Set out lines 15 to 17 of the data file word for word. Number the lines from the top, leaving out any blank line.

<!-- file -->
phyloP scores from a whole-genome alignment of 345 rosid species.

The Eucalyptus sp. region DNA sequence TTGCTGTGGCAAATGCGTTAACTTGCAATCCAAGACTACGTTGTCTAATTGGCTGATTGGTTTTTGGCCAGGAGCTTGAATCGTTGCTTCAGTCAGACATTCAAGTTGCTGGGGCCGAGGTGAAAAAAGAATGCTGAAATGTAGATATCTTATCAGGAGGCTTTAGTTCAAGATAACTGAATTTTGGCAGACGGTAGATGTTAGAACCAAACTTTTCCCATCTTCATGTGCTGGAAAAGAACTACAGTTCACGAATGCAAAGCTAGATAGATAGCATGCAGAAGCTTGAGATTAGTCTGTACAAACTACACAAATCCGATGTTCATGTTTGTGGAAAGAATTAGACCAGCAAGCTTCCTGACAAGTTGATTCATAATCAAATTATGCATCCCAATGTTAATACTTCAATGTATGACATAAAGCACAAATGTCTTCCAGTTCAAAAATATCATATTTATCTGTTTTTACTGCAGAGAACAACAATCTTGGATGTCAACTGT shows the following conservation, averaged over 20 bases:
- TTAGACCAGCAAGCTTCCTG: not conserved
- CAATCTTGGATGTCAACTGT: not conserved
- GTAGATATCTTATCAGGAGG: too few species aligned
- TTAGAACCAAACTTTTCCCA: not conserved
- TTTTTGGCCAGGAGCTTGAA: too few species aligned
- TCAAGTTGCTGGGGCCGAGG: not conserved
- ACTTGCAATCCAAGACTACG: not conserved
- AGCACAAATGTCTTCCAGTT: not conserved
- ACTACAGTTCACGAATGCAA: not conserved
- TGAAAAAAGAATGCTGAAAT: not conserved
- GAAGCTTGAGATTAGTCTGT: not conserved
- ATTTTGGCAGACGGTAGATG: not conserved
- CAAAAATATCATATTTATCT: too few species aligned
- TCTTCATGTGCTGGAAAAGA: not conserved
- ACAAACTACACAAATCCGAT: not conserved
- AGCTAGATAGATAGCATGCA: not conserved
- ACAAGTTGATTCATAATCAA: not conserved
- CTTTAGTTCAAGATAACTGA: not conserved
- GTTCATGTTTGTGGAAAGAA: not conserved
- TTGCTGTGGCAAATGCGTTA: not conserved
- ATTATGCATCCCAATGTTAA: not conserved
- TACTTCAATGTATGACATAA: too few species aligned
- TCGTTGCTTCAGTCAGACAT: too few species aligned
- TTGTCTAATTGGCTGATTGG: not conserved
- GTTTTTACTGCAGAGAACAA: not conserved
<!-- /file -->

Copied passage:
- CAAAAATATCATATTTATCT: too few species aligned
- TCTTCATGTGCTGGAAAAGA: not conserved
- ACAAACTACACAAATCCGAT: not conserved